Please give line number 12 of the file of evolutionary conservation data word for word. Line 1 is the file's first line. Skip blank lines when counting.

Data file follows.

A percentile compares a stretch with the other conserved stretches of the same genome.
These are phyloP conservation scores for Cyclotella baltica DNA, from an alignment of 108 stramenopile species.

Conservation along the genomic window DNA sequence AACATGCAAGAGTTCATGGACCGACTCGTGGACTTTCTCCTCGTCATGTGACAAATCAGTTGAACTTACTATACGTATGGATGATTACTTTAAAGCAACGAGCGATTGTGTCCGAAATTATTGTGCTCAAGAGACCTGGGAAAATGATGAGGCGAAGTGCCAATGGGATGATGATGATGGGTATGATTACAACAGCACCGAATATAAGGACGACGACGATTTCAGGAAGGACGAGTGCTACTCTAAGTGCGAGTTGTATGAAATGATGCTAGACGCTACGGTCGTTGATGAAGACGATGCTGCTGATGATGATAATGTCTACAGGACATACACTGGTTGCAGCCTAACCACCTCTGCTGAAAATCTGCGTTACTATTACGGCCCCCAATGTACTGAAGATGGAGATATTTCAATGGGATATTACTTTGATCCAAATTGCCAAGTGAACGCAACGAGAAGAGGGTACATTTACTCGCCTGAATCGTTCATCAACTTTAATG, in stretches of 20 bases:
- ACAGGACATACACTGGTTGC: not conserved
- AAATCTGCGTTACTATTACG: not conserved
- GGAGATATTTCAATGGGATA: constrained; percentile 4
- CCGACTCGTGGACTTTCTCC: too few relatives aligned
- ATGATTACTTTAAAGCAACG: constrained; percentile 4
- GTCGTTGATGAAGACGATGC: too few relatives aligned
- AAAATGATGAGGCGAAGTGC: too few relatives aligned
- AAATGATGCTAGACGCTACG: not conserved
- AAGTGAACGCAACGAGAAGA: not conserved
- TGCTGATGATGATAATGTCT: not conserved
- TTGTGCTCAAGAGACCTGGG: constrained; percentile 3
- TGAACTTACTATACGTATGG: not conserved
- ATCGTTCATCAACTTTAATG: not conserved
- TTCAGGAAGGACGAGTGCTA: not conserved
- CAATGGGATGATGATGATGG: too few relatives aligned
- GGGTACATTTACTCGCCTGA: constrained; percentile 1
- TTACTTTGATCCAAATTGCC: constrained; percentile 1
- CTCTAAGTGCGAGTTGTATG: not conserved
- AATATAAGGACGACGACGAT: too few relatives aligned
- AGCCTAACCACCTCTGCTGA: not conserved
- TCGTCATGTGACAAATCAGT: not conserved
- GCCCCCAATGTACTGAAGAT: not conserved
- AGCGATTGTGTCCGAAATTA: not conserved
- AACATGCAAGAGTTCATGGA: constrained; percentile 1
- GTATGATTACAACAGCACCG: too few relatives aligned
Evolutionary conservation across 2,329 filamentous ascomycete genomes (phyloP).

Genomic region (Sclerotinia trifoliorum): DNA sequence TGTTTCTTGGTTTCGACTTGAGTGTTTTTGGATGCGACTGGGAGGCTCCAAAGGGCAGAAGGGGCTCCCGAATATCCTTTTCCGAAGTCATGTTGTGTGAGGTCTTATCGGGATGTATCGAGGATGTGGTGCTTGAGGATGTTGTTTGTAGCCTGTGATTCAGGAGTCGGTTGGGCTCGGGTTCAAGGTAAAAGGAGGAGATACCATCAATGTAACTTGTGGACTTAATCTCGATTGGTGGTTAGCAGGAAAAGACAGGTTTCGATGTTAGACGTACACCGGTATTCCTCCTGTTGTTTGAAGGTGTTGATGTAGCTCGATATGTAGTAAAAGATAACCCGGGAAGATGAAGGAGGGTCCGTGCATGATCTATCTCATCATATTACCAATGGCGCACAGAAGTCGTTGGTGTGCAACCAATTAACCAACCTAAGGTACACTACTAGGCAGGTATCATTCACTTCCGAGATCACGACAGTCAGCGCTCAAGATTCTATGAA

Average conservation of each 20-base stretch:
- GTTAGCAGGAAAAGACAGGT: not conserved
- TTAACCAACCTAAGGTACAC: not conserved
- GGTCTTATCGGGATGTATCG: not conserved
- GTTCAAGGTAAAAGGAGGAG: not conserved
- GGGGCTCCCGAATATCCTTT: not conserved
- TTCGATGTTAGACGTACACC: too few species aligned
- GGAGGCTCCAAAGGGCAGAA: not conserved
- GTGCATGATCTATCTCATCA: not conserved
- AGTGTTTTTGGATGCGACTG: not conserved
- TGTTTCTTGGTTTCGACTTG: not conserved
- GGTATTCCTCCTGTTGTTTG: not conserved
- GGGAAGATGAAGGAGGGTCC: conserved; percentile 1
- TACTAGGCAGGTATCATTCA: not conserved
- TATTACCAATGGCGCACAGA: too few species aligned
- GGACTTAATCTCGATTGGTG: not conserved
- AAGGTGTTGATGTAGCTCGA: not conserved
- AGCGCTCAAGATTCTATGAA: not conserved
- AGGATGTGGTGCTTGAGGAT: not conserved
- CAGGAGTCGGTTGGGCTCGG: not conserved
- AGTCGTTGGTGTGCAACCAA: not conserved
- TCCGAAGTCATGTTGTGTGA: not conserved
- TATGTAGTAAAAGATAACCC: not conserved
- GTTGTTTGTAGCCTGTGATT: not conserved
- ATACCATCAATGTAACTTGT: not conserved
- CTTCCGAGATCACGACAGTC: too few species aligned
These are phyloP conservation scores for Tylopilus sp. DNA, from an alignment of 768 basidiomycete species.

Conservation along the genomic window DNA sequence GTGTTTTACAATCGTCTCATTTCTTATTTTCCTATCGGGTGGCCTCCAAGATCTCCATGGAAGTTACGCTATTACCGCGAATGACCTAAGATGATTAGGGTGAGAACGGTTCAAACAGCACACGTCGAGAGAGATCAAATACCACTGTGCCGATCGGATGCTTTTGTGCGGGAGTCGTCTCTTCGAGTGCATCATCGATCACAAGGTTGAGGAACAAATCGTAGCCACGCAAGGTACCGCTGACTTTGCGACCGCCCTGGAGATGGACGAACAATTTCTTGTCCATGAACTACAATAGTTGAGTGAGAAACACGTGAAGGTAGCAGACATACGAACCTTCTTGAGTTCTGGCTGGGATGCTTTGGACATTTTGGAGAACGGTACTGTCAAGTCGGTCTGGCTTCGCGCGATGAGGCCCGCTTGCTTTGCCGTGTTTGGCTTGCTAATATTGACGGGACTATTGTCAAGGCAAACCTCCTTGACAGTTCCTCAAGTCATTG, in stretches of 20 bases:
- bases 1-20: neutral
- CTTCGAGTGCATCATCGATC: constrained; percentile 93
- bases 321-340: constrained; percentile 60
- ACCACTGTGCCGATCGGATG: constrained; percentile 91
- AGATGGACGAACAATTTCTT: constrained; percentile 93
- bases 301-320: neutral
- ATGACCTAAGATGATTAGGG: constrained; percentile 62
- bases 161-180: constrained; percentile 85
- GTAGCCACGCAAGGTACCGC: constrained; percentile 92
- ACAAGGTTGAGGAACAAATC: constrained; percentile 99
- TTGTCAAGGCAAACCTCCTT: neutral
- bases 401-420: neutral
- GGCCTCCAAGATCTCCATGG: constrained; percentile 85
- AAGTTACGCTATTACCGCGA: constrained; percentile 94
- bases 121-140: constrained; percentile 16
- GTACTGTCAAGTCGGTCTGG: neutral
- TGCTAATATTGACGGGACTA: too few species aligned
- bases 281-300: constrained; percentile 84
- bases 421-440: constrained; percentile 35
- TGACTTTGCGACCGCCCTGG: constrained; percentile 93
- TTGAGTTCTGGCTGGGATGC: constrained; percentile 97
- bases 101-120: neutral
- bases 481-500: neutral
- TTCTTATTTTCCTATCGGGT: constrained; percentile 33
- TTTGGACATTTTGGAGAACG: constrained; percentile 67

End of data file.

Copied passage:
- AAGTGAACGCAACGAGAAGA: not conserved